Clark Alejandrino, Storm Clouds Over China: Storms, Typhoons, and Society on Coastal Late Imperial and Modern China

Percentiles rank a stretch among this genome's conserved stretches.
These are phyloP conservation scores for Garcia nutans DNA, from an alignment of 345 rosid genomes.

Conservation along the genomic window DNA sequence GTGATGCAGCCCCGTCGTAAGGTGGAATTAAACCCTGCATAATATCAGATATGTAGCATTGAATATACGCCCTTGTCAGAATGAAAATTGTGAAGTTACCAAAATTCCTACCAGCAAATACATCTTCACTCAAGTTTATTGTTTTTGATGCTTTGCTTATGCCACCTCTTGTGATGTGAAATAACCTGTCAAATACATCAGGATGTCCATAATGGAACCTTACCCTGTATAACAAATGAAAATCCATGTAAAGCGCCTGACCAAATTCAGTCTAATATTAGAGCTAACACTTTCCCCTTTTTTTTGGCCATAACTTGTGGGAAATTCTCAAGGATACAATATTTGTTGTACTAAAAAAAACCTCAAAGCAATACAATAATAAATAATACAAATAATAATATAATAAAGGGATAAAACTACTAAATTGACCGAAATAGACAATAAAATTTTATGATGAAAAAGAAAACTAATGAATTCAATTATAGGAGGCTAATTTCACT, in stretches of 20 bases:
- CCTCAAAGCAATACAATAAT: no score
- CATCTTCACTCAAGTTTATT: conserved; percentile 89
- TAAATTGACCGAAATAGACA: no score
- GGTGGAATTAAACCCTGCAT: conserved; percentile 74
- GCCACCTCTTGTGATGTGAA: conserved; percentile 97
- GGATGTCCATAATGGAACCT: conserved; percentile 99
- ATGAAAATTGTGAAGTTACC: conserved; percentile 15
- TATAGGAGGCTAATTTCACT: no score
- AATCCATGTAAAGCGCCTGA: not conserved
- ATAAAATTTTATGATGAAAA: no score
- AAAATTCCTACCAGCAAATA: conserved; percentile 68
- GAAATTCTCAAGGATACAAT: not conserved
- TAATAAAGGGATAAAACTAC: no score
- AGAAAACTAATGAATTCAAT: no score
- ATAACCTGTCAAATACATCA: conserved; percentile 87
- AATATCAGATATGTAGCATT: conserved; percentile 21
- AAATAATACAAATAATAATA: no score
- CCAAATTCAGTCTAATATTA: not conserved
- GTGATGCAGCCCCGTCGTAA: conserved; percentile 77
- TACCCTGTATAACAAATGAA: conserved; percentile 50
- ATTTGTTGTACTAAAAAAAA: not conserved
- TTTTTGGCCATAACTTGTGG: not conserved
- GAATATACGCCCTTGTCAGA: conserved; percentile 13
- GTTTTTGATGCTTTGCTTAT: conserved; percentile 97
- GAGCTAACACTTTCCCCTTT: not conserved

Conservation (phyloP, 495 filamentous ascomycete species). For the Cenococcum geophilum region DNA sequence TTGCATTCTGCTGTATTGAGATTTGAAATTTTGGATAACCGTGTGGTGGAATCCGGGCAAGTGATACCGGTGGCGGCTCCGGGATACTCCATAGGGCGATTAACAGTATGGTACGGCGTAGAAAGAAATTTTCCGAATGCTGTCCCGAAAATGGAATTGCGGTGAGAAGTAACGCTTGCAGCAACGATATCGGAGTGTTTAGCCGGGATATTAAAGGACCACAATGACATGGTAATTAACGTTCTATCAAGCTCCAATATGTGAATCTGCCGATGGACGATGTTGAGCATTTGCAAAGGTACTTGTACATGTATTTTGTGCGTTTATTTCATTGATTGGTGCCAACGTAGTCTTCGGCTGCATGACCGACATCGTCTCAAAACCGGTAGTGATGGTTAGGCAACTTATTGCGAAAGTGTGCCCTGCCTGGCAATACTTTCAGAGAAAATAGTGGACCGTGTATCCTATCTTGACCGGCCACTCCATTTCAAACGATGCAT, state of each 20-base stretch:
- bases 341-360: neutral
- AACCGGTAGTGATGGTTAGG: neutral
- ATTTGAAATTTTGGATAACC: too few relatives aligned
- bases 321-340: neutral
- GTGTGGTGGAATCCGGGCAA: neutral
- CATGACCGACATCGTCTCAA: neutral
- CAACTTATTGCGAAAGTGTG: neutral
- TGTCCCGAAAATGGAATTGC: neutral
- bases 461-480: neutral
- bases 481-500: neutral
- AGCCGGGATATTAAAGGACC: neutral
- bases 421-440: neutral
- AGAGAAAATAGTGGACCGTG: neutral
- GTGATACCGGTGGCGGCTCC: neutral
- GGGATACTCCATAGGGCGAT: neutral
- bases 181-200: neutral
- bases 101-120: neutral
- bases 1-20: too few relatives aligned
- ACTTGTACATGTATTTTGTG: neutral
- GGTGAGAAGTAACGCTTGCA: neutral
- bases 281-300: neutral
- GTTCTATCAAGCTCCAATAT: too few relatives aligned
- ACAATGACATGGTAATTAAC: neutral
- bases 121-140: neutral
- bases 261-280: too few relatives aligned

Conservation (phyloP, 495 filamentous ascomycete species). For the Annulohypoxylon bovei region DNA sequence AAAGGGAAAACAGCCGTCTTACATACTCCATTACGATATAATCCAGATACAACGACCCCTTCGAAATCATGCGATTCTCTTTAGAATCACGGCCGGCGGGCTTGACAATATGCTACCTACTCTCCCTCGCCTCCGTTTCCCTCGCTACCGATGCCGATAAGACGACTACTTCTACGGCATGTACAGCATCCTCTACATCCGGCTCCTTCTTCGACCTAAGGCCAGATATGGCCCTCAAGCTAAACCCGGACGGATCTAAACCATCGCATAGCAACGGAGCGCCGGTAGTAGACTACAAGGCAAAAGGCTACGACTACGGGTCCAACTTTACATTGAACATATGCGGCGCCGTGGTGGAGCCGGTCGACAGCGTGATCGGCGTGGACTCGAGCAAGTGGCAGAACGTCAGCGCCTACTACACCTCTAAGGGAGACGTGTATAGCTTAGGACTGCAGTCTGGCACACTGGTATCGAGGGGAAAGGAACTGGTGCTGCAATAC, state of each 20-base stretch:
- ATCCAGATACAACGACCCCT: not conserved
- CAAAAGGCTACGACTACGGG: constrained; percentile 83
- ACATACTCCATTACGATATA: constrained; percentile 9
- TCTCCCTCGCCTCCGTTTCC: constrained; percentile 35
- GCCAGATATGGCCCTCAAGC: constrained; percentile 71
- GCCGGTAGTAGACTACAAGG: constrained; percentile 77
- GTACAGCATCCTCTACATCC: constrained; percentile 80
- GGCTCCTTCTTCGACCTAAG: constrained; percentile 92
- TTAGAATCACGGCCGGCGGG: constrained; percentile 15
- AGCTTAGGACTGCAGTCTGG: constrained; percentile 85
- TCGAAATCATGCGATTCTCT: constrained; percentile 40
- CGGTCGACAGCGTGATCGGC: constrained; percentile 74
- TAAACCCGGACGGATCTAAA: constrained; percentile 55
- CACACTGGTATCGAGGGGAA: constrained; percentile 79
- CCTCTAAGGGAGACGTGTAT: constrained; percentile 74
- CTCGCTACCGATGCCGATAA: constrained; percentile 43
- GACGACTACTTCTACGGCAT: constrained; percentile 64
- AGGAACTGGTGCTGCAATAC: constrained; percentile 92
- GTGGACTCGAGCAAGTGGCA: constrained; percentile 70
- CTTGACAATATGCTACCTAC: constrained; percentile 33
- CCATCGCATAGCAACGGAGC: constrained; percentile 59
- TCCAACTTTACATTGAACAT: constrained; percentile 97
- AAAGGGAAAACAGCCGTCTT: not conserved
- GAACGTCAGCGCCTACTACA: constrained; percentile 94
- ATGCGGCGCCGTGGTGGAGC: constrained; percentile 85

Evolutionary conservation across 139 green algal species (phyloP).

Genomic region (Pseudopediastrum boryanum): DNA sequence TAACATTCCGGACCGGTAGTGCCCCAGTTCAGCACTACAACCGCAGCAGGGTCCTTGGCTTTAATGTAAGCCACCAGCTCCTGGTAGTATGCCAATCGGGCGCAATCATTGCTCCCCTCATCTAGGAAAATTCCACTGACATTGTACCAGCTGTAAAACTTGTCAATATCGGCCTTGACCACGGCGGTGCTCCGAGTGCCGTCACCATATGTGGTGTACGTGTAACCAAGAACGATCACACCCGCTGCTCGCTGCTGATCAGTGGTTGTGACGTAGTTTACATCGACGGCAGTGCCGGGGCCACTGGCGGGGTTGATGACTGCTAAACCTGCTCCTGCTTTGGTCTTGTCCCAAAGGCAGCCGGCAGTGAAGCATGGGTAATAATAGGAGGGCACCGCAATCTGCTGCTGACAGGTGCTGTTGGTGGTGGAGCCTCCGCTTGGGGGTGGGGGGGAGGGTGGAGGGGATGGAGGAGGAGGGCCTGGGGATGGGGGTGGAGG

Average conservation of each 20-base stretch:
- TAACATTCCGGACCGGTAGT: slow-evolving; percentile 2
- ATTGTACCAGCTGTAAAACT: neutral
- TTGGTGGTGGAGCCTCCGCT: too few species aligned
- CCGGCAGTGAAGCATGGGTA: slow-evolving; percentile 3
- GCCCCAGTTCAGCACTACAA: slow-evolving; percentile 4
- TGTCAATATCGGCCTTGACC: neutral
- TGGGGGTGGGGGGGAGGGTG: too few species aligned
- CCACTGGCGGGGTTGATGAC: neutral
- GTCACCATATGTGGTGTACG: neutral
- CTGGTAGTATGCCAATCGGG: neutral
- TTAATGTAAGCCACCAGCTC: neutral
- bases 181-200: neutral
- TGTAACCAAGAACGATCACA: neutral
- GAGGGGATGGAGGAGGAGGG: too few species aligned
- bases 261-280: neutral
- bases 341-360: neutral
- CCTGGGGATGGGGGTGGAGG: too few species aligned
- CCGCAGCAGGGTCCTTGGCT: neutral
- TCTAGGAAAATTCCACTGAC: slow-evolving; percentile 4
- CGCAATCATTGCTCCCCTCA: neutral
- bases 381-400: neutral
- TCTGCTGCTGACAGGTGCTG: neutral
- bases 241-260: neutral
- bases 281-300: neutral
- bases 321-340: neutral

My dissertation seeks to reconstruct typhoon events, their societal impacts, and responses in coastal Guangdong, China's richest and most populous province, from the seventeenth to the twentieth century. It shows when, where, how often, with what intensity, and in what patterns typhoons struck Guangdong. It argues that their seasonal regularity made them play a constructive and not just destructive role in the governance, economy, society, and culture of this rich coastal province. Continuities and changes occurred between the Qing empire, Nationalist regime, and People's Republic of China as centuries-old ways of understanding typhoons interacted with new modes of meteorology, disaster relief, and social and political organization.
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